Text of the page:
It is well known that Wilde made several revisions to the 1891 edition of Dorian Gray that downplay the homoerotic exchanges of Basil Hallward, Lord Henry Wotton, and Dorian Gray. In some cases Wilde introduced such changes in the manuscript itself, as on pg. 9, where he removes a reference to Hallward clasping Wotton’s hand: “‘Harry,’ said Basil Hallward, taking hold of his hand, and looking him straight in the face.” Likewise on pg. 20, Wilde cut an additional two sentences that expanded Hallward’s description of Dorian Gray sitting for his portrait: “ … while I was painting it, Dorian Gray sat beside me.’ And, as he leaned across to look at it, his [illegible] hairjust brushed my cheek touched my hand.The world becomes young to me when I hold his hand, as when I see him, the centuries yield all up their secrets!’
 
At other points in the manuscript Wilde adds material. In Chapter Four (pg. 82), within a larger discussion between Hallward and Wotton about Dorian Gray’s unexpected love affair with the actress Sibyl Vane, Wilde inserts a bit of dialogue accentuating the class differences between the young lovers: “But think of Dorian’s birth, and position, and wealth. It would be absurd for him to marry what you call a little actress.” Near the end of the novella in Chapter Twelve (pg. 228), Wilde embellishes a description of Dorian Gray’s cherished copy of Gautier’s Émaux et Camées by adding a detailed account of its decorated covers: “The binding was of citron-green leather with a design of gilt trellis-work and dotted pomegranates.” The Morgan’s manuscript of Dorian Gray also features the original closing lines of the book, revised in the typescript Wilde prepared for publication in Lippincott’s Monthly Magazine; most notably, these lines refer to a “dead body” instead of a “dead man,” lying on the floor “with a knife in his its heart.”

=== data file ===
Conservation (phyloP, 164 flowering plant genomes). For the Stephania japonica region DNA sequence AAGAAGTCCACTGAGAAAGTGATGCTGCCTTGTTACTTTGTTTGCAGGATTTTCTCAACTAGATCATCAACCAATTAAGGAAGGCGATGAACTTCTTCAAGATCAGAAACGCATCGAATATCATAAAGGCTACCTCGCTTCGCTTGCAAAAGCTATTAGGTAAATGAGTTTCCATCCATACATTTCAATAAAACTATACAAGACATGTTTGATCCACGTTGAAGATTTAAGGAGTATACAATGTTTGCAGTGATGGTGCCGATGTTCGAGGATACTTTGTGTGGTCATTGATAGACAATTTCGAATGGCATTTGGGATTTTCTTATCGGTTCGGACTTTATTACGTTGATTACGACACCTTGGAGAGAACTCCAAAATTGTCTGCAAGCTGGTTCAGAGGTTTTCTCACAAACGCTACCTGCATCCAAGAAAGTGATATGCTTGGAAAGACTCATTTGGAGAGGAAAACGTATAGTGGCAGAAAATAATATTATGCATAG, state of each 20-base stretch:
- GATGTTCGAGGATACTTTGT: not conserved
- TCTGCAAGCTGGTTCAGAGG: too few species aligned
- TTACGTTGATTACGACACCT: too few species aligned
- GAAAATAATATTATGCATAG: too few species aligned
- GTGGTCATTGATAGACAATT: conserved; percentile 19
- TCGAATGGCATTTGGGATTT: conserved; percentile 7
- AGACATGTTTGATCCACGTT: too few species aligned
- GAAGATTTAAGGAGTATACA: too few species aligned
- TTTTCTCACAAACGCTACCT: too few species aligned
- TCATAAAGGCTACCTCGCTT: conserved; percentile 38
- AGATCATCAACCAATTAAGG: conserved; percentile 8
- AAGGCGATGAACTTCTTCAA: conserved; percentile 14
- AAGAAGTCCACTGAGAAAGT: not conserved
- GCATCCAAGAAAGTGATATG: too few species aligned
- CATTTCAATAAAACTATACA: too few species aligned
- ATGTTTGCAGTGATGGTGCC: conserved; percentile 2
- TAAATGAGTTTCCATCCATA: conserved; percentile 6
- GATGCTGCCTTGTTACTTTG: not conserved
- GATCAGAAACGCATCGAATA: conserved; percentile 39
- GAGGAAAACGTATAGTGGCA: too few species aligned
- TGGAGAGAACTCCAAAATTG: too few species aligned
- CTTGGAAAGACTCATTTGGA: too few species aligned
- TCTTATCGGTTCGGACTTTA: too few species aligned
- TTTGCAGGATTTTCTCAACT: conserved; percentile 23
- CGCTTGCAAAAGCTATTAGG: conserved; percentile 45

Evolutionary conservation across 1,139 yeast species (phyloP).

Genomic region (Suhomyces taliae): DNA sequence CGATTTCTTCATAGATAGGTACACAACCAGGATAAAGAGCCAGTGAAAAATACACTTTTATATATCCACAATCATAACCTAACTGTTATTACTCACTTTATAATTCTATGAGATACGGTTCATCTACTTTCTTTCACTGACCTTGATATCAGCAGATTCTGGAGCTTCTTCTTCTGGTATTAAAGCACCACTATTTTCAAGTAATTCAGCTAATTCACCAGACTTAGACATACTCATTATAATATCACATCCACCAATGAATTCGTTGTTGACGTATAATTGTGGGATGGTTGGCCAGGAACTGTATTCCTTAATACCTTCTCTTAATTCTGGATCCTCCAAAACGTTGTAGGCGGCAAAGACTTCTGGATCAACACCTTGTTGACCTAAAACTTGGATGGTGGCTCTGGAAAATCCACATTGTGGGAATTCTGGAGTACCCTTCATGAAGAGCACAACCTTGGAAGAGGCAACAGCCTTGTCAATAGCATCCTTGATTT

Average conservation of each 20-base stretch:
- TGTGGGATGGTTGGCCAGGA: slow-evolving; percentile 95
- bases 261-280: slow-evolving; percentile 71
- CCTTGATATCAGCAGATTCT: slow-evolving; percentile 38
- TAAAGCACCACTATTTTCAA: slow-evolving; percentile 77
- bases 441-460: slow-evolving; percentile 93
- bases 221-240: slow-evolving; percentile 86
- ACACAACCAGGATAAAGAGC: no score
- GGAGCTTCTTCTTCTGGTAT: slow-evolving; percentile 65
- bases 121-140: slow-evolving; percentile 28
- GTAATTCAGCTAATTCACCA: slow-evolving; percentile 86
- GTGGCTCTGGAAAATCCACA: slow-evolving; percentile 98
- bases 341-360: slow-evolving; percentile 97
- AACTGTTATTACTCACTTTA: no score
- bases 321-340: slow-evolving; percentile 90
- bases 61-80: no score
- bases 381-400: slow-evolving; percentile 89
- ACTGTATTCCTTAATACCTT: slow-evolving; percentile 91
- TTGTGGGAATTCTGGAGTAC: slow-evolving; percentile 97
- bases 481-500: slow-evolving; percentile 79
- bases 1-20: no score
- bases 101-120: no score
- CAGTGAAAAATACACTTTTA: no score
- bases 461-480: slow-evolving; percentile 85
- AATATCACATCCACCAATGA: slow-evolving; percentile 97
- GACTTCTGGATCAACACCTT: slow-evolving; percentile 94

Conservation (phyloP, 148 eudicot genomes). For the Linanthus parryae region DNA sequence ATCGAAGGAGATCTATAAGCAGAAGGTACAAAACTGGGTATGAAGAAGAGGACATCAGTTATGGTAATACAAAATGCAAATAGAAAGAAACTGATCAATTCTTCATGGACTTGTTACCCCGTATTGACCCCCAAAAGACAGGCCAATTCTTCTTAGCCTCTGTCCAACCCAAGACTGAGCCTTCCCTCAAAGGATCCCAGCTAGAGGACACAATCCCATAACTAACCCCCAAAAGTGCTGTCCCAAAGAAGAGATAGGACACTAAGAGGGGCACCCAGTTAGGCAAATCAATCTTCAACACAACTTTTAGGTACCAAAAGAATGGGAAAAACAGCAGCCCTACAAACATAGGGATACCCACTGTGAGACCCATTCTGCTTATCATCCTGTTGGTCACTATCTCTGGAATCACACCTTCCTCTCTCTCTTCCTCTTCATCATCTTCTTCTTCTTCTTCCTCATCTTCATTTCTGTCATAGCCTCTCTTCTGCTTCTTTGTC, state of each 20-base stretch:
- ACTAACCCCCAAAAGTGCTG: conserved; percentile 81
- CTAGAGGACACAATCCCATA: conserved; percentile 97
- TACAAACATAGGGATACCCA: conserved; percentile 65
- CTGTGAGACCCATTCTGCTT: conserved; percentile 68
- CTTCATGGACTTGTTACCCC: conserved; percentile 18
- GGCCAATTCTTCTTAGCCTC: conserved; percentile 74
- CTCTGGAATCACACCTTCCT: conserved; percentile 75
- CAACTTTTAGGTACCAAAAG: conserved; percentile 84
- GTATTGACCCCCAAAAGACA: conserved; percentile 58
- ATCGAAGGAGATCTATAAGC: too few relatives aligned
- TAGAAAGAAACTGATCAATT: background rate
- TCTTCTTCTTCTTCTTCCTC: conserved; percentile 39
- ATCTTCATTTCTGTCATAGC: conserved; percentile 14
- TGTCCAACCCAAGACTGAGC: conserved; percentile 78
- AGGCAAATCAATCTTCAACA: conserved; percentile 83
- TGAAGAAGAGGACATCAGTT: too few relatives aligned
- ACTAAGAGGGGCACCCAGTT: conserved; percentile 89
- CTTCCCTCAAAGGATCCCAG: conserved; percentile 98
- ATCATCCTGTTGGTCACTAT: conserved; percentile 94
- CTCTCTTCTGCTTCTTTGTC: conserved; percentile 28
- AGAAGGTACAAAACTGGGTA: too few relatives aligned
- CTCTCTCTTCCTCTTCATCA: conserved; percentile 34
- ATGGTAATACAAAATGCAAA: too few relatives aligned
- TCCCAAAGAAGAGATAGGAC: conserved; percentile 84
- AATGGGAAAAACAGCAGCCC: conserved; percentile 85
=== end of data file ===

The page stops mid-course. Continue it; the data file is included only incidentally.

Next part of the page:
The manuscript of The Picture of Dorian Gray entered the Morgan’s collection in 1913, when it was acquired from the collector and fellow financier Eugene Meyer Jr. (1875–1959) for $2,500. The manuscript had previously been held in Louis I. Haber’s book collection, which sold at auction in 1909.

Introduction written by Philip S. Palmer, the Robert. H. Taylor Curator and Head of the Department of Literary and Historical Manuscripts at the Morgan Library & Museum. The author acknowledges assistance in preparing this introduction from the work of Joseph Bristow, Nicholas Frankel, and Donald L. Lawler.

Oscar Wilde (1854–1900)
The Picture of Dorian Gray
1890
MA 883